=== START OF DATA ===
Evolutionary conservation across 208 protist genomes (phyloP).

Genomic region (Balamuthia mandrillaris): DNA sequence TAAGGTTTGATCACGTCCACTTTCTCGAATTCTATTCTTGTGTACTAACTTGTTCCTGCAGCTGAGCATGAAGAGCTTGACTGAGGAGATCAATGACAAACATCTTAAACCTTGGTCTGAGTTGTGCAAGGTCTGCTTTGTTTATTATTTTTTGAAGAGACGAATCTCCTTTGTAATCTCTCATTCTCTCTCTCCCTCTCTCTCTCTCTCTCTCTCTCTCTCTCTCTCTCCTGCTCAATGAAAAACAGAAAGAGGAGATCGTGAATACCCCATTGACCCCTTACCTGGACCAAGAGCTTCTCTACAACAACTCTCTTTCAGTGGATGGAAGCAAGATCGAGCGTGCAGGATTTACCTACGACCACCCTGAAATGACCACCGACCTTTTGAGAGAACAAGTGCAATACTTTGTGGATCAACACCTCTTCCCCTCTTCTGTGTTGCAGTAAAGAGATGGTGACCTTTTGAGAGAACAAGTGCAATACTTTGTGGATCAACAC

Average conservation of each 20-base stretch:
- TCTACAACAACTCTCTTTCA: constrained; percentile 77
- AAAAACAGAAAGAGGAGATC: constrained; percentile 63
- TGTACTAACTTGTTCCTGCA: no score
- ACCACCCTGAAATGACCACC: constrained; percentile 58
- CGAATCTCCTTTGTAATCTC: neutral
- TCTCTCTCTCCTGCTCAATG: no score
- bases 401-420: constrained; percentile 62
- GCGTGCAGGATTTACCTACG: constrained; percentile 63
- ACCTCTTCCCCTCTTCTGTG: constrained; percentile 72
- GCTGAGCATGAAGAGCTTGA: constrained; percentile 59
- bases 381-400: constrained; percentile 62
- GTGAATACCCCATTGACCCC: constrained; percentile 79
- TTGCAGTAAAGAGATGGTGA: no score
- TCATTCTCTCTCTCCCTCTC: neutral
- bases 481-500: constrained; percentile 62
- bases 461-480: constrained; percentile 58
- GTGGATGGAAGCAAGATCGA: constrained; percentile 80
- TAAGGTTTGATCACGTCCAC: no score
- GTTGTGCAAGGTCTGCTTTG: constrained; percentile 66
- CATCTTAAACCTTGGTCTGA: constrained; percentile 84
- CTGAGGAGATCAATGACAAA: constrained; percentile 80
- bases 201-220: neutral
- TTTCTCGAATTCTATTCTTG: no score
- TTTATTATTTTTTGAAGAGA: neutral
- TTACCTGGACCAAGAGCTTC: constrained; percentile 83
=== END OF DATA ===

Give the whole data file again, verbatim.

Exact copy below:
Evolutionary conservation across 208 protist genomes (phyloP).

Genomic region (Balamuthia mandrillaris): DNA sequence TAAGGTTTGATCACGTCCACTTTCTCGAATTCTATTCTTGTGTACTAACTTGTTCCTGCAGCTGAGCATGAAGAGCTTGACTGAGGAGATCAATGACAAACATCTTAAACCTTGGTCTGAGTTGTGCAAGGTCTGCTTTGTTTATTATTTTTTGAAGAGACGAATCTCCTTTGTAATCTCTCATTCTCTCTCTCCCTCTCTCTCTCTCTCTCTCTCTCTCTCTCTCTCTCCTGCTCAATGAAAAACAGAAAGAGGAGATCGTGAATACCCCATTGACCCCTTACCTGGACCAAGAGCTTCTCTACAACAACTCTCTTTCAGTGGATGGAAGCAAGATCGAGCGTGCAGGATTTACCTACGACCACCCTGAAATGACCACCGACCTTTTGAGAGAACAAGTGCAATACTTTGTGGATCAACACCTCTTCCCCTCTTCTGTGTTGCAGTAAAGAGATGGTGACCTTTTGAGAGAACAAGTGCAATACTTTGTGGATCAACAC

Average conservation of each 20-base stretch:
- TCTACAACAACTCTCTTTCA: constrained; percentile 77
- AAAAACAGAAAGAGGAGATC: constrained; percentile 63
- TGTACTAACTTGTTCCTGCA: no score
- ACCACCCTGAAATGACCACC: constrained; percentile 58
- CGAATCTCCTTTGTAATCTC: neutral
- TCTCTCTCTCCTGCTCAATG: no score
- bases 401-420: constrained; percentile 62
- GCGTGCAGGATTTACCTACG: constrained; percentile 63
- ACCTCTTCCCCTCTTCTGTG: constrained; percentile 72
- GCTGAGCATGAAGAGCTTGA: constrained; percentile 59
- bases 381-400: constrained; percentile 62
- GTGAATACCCCATTGACCCC: constrained; percentile 79
- TTGCAGTAAAGAGATGGTGA: no score
- TCATTCTCTCTCTCCCTCTC: neutral
- bases 481-500: constrained; percentile 62
- bases 461-480: constrained; percentile 58
- GTGGATGGAAGCAAGATCGA: constrained; percentile 80
- TAAGGTTTGATCACGTCCAC: no score
- GTTGTGCAAGGTCTGCTTTG: constrained; percentile 66
- CATCTTAAACCTTGGTCTGA: constrained; percentile 84
- CTGAGGAGATCAATGACAAA: constrained; percentile 80
- bases 201-220: neutral
- TTTCTCGAATTCTATTCTTG: no score
- TTTATTATTTTTTGAAGAGA: neutral
- TTACCTGGACCAAGAGCTTC: constrained; percentile 83